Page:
They are like teenagers, succumbing to peer pressure and making choices for their short-term, immediate gratification -- long-term consequences be damned. We thought these were our leaders, sometimes misguided perhaps, but never intentionally so. Now we know better.

So, while I am an early and committed supporter of the Dean campaign, count me out of supporting the other candidates with even a fraction of that energy.

-- Nandini Pandya

In "The Not So Great Debate" Joan Walsh dismisses Democratic presidential contender with the offhand comment:

"... Kucinich doesn't seem to expect to be president. Anyone who does knows we can't pull out [of Iraq] now."

I find it ironic that Walsh -- and so many others -- seemingly ignores evidence right in front of their faces. As anyone who has seen Kucinich will attest, Kucinich not only expects to be president; he's planning on it.

-- Matt Harris

Shame on Joan Walsh for parroting the conventional wisdom, conveniently put forward by neocon apologists, that Democrats were weaselly and politically motivated in their support for the Iraq resolution in Congress. If she had read James Rubin's brilliant analysis in the latest "Foreign Affairs," she'd know that there's a strong and persuasive case to be made for differentiating between Kerry/ Lieberman/ Hillary's support for the war, and the Bush cabal's arrogant, dishonest, and ultimately disastrous prosecution of it.

Through interviews with Hans Blix and scores of other diplomats, Rubin uncovers tales of incompetence and bullying that deserve a wider audience and that present a compelling argument for the pro-war/ anti-Bush Democrats.

As Rubin notes, Bush's shifting justifications for the war led our allies to question American motives and conclude that Bush would never accept Saddam's peaceful disarmament.

He also notes the absolute arrogance of Bush's refusal to delay even for few weeks in order to allow the Brits and our other allies to craft a compromise second resolution, leaving his "good friend" Tony Blair out to dry, as we're seeing now. Finally, Rubin quotes numerous U.N. diplomats who excoriate the Bush team's arrogant and imperious style -- and their contempt for existing international treaties -- as the final nail in the coffin of international cooperation in Iraq.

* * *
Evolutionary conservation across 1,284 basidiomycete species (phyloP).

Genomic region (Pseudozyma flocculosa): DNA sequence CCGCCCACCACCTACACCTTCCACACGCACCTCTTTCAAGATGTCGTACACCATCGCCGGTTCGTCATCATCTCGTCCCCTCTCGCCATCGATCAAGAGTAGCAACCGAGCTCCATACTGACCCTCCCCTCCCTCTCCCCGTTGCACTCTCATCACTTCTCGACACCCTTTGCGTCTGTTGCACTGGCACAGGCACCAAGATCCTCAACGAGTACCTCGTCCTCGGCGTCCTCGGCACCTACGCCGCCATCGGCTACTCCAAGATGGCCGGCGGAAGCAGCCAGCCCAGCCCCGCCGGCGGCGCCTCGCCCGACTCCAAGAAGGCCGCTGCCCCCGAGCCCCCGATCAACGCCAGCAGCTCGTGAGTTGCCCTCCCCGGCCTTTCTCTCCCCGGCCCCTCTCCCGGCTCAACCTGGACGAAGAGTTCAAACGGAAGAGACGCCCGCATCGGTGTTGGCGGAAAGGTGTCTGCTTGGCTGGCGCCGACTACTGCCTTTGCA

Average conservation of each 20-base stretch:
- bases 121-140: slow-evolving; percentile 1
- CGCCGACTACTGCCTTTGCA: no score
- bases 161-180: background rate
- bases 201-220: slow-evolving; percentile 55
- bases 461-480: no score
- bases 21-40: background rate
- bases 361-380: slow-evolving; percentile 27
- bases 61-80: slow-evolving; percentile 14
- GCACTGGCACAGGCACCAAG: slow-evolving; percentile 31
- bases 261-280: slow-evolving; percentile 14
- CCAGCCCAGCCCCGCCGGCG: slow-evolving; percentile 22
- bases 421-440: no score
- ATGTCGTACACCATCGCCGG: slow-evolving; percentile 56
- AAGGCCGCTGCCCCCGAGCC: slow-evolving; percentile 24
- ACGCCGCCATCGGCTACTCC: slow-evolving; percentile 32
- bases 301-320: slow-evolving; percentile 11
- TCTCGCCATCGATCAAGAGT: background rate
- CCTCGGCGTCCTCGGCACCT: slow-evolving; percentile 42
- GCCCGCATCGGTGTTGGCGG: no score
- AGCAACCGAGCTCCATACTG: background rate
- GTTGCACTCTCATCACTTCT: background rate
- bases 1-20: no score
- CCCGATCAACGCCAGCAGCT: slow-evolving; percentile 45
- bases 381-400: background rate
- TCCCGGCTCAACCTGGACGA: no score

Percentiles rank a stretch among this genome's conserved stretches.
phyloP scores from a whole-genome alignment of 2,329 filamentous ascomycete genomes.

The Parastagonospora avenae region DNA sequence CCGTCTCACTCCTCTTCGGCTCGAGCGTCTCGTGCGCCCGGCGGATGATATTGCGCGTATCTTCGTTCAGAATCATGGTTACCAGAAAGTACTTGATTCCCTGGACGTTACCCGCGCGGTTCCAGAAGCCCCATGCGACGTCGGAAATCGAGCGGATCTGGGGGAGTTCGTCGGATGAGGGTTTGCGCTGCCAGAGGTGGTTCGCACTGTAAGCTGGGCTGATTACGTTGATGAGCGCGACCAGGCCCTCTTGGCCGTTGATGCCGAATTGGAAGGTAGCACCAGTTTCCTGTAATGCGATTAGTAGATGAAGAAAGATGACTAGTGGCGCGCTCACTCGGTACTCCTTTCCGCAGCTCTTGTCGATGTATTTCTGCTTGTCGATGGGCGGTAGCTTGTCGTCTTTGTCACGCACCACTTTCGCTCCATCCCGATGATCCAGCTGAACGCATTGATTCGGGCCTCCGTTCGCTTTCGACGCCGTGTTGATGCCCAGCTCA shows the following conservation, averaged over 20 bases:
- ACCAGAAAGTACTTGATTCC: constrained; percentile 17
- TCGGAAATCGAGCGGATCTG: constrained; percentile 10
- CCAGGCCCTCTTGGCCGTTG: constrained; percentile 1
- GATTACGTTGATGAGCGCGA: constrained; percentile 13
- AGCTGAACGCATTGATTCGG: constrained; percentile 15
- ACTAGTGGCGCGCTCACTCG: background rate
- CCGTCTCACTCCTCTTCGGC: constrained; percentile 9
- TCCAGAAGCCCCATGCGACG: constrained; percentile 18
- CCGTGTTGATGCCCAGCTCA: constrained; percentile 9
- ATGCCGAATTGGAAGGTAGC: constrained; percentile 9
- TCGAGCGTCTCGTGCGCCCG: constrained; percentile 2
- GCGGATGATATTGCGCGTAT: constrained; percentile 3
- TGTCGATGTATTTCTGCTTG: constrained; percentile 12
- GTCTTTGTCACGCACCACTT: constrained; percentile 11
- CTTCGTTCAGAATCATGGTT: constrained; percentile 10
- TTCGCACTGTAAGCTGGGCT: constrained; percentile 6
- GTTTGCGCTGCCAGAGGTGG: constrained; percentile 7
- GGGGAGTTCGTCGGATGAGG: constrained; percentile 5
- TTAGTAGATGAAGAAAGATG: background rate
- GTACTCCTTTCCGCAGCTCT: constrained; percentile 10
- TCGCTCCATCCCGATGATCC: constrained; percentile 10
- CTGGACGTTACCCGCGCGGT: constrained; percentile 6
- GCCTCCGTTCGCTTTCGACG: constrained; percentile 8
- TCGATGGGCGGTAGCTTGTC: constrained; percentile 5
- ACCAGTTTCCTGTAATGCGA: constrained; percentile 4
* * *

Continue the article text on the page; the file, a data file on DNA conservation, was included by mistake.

If the Democrats can't make a case that, even if the war was worth doing, Bush's handling of it doesn't live up to the ideals of the U.S. or our real-world needs for international cooperation in this war on terror, then they don't deserve to unseat him.

-- Rick Freedman

What appeals to the Democratic base about both Dean and Clark are not their positions on Iraq per se, but the fact that both of them had the backbone to criticize the administration last spring before it was cool. That both men were willing to dissent in a prevailing public atmosphere of unthinking jingoism shows they have courage and strength of character.

The backbone factor hurts Kerry and Edwards, who may well have honestly supported the war, but who appear now to have been playing it safe. The feeling goes: If they aren't willing to stand up to Bush and Fox News, why should we think they could lead the country?

Shocking as it may seem, that's what Democrats are looking for these days. I'm pretty sure both pro- and antiwar Democrats would punch a Clark-Dean or Dean-Clark ticket.

OK, being fair, they might punch a Mickey Mouse-Donald Duck ticket right now. What the snark brigade of political pundits don't seem to get ... when they meditate on Dean voters versus Clark voters, antiwar liberals and pro-Iraq moderates ... is that the bulk of Democrats will vote the "Anybody But Bush" ticket in November 2004.

-- Angeli Primlani \

Salon Staff

MORE FROM Salon Staff

Related Topics ------------------------------------------